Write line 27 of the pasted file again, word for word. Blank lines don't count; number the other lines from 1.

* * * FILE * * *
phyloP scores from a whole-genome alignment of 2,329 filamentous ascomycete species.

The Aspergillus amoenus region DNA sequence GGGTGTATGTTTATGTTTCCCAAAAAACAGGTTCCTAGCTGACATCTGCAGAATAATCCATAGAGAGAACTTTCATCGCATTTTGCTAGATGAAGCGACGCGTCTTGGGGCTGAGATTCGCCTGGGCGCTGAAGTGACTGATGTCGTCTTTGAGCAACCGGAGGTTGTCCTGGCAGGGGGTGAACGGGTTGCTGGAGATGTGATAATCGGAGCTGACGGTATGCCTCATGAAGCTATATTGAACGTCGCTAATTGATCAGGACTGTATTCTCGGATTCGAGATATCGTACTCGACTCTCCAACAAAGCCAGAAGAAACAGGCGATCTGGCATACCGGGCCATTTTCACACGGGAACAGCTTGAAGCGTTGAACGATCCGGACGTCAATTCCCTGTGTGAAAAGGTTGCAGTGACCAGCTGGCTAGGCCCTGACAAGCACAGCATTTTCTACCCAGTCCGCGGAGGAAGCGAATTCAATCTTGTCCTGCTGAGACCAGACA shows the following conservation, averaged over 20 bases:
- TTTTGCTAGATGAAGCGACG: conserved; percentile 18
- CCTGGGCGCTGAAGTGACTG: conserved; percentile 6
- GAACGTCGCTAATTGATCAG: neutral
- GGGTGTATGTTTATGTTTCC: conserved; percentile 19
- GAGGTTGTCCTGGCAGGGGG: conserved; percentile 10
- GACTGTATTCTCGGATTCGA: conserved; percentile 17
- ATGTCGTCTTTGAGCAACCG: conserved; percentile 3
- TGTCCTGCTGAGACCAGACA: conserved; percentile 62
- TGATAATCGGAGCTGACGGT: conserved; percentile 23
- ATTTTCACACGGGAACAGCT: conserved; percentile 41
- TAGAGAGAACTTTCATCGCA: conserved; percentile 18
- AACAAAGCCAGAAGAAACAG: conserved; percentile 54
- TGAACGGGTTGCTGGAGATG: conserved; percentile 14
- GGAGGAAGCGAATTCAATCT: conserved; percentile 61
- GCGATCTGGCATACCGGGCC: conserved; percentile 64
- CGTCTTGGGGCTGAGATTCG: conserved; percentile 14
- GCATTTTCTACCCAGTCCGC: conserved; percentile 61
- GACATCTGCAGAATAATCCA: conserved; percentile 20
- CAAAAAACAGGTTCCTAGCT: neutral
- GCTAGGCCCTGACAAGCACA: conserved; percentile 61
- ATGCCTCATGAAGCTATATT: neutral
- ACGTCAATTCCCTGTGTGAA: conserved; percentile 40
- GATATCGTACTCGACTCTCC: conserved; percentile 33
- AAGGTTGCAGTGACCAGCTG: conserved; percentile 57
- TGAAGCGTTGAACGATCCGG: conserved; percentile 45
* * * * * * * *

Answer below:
- TGAAGCGTTGAACGATCCGG: conserved; percentile 45